1. Negotiate down implant costs. It's important to negotiate down implant prices to retail prices, if they aren't already there. "It's not difficult to negotiate 40 to 60 percent discounts on implants," said Dr. Pettine. "Share that discount with spine surgeons."
Also consider implant cost when negotiating for payor contracts. "Don't leave implant money on the table," said Dr. Pettine. "Have appropriate contracts to perform spine surgery at the ASC."
2. Give surgeons the numbers. If surgeons in your community are dragging their feet about bringing cases into the surgery center, give them data to show them the impact it could make on their practice. "Surgeons are rather reticent to change their practice patterns," said Dr. Pettine. "They do the same procedures they did 10 to 20 years ago. One of the ways you can convince them to change is with data. With numbers is power."
The most important data to highlight includes:
• Turnover times, which should be around 10 minutes in the ASC compared to 45 minutes in the hospital
• Implant income with percentage over cost
• Infection control data
3. Build a convalescence center. A convalescence center allows patients who need extra recovery time to stay 23-plus hours in the facility after outpatient spine surgery. If constructing a convalescence center isn't possible, consider partnering with other facilities for discharging patients who aren't quite ready to return home.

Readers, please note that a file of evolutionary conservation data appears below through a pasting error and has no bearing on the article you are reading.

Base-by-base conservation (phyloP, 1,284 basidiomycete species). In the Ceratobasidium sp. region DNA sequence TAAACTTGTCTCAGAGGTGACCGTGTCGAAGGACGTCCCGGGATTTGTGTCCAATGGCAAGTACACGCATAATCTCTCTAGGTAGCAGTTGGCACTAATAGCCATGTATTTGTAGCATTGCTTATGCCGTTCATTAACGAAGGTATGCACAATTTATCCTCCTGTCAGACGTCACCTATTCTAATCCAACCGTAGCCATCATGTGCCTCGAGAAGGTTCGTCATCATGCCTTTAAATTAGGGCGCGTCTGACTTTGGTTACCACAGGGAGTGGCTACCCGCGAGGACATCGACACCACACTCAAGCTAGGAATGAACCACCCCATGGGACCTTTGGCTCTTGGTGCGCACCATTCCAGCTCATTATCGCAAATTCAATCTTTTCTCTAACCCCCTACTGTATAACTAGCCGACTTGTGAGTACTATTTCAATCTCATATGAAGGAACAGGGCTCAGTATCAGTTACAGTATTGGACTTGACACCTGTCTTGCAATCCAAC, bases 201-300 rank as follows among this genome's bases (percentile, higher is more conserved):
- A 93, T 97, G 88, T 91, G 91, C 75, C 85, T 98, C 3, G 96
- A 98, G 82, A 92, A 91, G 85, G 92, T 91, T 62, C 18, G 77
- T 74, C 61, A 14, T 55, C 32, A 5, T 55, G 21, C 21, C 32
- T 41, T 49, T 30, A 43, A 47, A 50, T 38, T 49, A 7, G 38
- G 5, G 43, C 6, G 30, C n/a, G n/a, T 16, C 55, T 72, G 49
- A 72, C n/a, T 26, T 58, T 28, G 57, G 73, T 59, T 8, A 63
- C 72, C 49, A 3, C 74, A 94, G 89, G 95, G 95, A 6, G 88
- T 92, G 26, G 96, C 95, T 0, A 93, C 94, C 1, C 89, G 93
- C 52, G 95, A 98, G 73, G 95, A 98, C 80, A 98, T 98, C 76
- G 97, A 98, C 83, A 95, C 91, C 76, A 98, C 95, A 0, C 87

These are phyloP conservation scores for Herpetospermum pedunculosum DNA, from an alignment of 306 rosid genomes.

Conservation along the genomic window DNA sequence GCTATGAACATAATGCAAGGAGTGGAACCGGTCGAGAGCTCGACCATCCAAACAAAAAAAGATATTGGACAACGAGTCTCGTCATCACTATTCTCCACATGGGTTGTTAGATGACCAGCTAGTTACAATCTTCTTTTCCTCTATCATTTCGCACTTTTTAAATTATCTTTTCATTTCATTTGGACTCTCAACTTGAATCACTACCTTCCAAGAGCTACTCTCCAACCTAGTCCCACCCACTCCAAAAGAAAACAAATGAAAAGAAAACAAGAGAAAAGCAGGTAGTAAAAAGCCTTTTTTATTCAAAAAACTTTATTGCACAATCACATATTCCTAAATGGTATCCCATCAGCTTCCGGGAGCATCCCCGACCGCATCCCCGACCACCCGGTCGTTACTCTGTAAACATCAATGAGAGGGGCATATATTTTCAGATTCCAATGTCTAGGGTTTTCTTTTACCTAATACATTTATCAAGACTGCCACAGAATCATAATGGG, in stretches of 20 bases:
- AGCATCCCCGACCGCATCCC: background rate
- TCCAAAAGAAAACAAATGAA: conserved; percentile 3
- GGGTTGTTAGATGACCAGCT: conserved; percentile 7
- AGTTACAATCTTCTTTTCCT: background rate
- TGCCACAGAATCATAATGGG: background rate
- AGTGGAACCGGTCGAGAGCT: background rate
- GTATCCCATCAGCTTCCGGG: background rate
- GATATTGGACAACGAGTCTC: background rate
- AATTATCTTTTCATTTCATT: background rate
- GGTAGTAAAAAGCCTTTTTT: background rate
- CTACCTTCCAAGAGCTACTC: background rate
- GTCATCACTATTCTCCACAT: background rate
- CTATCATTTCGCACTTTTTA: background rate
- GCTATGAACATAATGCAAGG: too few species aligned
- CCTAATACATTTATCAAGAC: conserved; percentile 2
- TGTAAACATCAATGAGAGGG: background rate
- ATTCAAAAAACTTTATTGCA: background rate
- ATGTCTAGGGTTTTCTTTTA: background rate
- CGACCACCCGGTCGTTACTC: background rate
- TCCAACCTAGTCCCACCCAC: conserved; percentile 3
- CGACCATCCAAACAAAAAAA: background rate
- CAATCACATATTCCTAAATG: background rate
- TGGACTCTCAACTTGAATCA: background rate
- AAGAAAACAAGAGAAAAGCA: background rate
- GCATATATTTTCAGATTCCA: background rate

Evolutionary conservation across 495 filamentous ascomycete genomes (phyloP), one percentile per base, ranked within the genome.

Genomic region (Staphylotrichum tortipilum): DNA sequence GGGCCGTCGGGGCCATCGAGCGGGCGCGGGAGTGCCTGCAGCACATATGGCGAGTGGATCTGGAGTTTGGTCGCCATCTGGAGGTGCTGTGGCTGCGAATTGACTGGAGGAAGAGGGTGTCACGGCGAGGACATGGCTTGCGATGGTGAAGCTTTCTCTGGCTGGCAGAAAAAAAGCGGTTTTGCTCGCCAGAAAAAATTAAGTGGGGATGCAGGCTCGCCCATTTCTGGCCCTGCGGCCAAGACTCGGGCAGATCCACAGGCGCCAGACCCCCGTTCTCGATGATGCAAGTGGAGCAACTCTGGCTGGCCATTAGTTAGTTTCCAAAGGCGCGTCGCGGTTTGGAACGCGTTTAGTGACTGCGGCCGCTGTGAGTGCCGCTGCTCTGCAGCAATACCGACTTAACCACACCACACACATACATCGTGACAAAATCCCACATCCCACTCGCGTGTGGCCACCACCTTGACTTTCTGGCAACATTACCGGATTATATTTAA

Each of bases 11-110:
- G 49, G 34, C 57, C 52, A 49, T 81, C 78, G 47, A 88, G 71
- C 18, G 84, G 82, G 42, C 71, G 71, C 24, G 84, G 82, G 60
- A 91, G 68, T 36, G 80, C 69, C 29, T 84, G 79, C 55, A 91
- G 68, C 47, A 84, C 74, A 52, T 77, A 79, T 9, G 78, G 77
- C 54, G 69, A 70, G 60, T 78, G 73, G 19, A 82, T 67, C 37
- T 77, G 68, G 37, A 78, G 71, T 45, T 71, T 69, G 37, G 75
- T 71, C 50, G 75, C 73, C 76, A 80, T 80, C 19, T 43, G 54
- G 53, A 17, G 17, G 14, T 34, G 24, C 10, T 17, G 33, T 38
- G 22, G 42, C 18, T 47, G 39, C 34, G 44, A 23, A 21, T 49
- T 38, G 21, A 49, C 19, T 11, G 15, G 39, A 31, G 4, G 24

"You can accomplish the same thing as a convalescence center with a rehabilitation facility or nursing home," said Dr. Pettine. "There are ways to accomplish this same type of facility in states where surgery centers can't get a convalescence license."
4. Procedures performed in a surgery center. Right now, typical procedures performed in the surgery center include anterior lumbar interbody fusions, posterior lumbar fusions, artificial disc replacements and sacroiliac joint fusions. "Currently, these are not controversial procedures to perform in an ASC because we have gathered effectiveness data," said Dr. Pettine. "We've done about 1,700 non-instrumented cases in the ASC and because of published data they aren't controversial."
Dr. Pettine also participates in clinical trials using biologics during spine surgery. "There are approximately 20 different types of adult stem cells in your body," said Dr. Pettine. "In orthopedics, we use mesenchymal stem cells. The goal is to harness the natural healing potential of stem cells. I am unaware of any adverse effects of using the patient's own stem cells."
After harvesting the stem cells, they are processed and then implanted back in the patient to promote fusion. The FDA considers the procedure the same as blood transfusion. "Results of the study are extremely promising," said Dr. Pettine. "The more you learn about this technology, the more optimistic you become."
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